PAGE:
Summer party season is in full effect—we’re still all aglow from the holiday sun and sparklers. Not to be a buzzkill, but since it’s prime suntan—and sunburn—season, we want to make sure you’re fully protected. Dermatologist Dr. Dendy Engelman has all your sun safety tips and reminders.
Apply Sunscreen. Often and Everywhere.
We hate to sound like a broken record, but this one bears repeating: Even if your skin tone is tan, or dark, you still need to apply sunscreen religiously. “It is important to reapply throughout the day and apply to commonly forgotten areas like ears, lips, hands, and scalp,” says Dr. Engelman. Still not convinced? Did you know that Bob Marley had skin cancer? Due to an aggressive form of skin cancer that developed under his toenail (attributing it to a soccer injury, he never got it checked), and later spread, the singer lost his life to the disease. Moral of the story: No one’s safe and we’ve got to be diligent about checking our bodies.
Find the Right Formula.
If you’re still cringing at memories of chalky sunblock, we’re happy to report those days are over. “There are so many great sunscreens on the market, from powder to liquid and tinted to invisible,” advises Dr. Engelman. “And with all the moisturizing options, it’s easier than ever to incorporate sunscreen into your daily routine.”
Try: Banana Boat Dry Balance Sunscreen Spray - SPF 50, $8, target.com
Dr. Engelman suggests wearing both a mineral and chemical sunscreen for the fullest coverage. “Chemical sunscreens contain UVB absorbing chemicals and, more recently, UVA absorbers as well,” she advises. “These carbon-based compounds (oxybenzone, octinoxate, octisalate and avobenzone) create a chemical reaction that changes UV rays into heat, then releases the heat. Mineral sunscreens, aka physical blockers, contain active mineral ingredients, such as titanium dioxide or zinc oxide, which work by sitting on top of the skin to deflect and scatter damaging UV rays away from the skin.” Dr. Engelman suggests layering the formulas with the chemical blocker as base.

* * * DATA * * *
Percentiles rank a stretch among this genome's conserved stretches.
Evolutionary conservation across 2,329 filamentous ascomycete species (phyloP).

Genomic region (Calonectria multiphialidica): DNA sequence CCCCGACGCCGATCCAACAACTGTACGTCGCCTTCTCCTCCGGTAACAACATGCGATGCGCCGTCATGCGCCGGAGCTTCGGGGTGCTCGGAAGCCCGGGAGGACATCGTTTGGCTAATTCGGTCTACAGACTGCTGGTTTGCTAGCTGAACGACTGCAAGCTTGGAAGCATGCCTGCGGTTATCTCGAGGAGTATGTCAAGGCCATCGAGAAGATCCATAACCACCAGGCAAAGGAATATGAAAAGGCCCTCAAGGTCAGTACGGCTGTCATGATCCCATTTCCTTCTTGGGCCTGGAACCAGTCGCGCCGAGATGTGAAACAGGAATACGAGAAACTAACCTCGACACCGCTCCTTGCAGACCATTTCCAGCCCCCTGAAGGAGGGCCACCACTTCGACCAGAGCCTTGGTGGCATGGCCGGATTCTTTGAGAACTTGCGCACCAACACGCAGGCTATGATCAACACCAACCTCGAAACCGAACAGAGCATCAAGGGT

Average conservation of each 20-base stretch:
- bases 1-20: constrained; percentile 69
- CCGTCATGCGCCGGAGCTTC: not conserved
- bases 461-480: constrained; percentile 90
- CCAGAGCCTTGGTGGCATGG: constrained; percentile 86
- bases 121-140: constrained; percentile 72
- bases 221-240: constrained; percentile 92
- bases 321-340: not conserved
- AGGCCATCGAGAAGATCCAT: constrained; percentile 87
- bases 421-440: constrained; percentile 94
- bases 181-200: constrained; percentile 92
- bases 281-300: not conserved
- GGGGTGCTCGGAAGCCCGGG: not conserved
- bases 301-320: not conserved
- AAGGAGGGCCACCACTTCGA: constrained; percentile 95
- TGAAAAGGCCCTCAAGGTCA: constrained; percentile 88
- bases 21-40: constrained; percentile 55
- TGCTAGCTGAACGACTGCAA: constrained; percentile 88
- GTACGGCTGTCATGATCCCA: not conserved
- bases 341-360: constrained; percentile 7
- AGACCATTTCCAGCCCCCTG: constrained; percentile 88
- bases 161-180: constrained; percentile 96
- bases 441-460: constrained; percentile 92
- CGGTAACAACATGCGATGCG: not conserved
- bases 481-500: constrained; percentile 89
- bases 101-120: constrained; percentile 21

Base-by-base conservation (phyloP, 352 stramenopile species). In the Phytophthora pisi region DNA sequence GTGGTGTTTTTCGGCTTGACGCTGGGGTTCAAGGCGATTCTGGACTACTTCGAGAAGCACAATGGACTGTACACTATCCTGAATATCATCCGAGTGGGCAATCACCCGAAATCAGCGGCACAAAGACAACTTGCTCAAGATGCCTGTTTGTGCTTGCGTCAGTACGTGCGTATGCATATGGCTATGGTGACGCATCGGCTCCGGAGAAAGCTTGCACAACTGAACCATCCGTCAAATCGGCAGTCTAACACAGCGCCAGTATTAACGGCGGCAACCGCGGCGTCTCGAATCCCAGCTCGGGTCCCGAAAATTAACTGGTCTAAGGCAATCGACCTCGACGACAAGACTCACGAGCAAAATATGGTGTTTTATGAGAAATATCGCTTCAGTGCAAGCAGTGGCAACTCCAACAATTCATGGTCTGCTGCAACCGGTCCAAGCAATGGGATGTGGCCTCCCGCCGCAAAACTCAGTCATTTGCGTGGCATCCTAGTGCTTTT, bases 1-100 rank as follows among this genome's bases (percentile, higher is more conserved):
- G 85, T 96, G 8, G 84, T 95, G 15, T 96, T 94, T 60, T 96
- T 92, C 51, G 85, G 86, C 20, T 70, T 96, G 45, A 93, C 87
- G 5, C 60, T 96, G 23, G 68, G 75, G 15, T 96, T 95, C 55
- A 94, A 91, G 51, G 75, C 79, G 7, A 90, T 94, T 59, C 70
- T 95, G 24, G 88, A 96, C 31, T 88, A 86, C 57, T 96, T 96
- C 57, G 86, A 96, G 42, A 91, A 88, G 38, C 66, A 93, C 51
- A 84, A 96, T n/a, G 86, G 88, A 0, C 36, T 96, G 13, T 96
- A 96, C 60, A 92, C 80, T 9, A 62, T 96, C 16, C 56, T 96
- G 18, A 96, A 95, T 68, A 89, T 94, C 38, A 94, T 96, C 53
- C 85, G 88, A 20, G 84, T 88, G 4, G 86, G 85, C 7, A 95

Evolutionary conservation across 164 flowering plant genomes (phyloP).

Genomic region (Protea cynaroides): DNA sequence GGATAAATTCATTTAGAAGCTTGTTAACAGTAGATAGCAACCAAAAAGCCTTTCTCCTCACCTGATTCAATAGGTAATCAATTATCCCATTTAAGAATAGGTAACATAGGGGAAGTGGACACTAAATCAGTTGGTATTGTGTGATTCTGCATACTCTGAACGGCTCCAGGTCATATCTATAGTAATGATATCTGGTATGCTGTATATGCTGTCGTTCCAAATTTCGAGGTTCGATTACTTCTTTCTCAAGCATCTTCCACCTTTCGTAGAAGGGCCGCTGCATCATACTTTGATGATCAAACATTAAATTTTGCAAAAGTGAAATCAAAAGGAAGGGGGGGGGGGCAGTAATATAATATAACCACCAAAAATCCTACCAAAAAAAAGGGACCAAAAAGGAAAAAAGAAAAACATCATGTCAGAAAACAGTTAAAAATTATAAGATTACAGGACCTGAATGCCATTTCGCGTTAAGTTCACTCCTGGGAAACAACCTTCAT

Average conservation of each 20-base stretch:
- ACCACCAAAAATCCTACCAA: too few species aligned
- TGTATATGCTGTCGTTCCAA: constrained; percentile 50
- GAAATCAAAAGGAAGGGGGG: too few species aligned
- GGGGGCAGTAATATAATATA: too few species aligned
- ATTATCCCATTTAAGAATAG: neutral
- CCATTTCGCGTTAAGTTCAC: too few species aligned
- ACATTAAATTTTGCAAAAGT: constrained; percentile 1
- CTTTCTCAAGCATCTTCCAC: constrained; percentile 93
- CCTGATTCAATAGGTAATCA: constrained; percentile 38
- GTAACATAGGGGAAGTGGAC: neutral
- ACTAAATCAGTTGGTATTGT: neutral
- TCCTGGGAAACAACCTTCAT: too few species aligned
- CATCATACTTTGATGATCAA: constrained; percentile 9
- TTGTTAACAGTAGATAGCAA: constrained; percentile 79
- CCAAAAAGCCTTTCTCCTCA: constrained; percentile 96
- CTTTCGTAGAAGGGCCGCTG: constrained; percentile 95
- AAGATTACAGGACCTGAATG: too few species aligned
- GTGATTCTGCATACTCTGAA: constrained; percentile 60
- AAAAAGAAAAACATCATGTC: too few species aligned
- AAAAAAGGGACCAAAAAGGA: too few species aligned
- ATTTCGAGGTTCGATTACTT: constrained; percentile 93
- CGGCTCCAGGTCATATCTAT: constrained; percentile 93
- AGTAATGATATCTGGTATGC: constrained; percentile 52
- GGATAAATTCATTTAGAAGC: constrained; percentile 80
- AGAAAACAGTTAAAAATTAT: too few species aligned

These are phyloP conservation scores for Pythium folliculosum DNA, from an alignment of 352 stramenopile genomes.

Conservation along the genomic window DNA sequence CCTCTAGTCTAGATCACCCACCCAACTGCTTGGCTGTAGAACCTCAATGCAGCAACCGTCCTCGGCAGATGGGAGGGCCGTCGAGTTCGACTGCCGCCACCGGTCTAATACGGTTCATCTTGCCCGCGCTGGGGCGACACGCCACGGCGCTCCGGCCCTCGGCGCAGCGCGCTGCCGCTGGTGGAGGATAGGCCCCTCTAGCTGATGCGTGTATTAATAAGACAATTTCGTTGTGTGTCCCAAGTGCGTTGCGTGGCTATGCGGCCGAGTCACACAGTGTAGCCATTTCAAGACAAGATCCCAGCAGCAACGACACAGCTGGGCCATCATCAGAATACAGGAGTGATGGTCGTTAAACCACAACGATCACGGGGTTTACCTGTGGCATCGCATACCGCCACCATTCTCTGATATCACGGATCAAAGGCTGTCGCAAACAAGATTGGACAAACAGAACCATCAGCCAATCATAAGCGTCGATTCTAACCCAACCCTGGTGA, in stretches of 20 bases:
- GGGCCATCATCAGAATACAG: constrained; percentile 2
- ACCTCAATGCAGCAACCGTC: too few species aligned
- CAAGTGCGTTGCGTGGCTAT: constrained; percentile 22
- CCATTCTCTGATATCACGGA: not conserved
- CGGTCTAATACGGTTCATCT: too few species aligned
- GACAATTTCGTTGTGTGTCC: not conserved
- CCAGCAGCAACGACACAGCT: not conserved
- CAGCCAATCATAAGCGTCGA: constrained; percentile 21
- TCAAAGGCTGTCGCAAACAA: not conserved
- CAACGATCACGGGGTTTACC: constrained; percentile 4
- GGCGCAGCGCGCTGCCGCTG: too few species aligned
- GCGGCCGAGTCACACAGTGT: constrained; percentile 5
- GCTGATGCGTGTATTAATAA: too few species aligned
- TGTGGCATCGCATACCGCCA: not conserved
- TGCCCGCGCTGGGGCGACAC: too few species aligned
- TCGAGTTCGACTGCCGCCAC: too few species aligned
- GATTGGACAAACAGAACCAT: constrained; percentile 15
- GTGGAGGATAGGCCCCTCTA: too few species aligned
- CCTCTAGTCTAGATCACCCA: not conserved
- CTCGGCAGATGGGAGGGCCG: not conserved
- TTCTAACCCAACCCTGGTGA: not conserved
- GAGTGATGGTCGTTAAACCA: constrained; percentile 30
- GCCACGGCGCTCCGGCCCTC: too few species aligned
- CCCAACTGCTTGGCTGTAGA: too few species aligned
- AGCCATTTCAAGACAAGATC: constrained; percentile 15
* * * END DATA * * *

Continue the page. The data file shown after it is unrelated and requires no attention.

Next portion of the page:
People of color have higher skin cancer mortality rates, often due to late diagnosis. “According to the latest report by the American Cancer Society, Hispanics are more likely than non-Hispanic whites to face barriers to proper cancer treatment,” warns Dr. Engleman. “The availability of healthcare and access to medical education is less reaching for the Hispanic population, which results in fewer and later diagnosis. It can be the difference in saving a woman’s life.” Knowledge is power; if you know what to look out for, you can be your own best advocate. “Look for any changes in skin tone or texture,” says Dr. Engleman. “If a patch of skin becomes more rough or discolored or you notice dark spots, see your dermatologist." The sooner you get checked the better.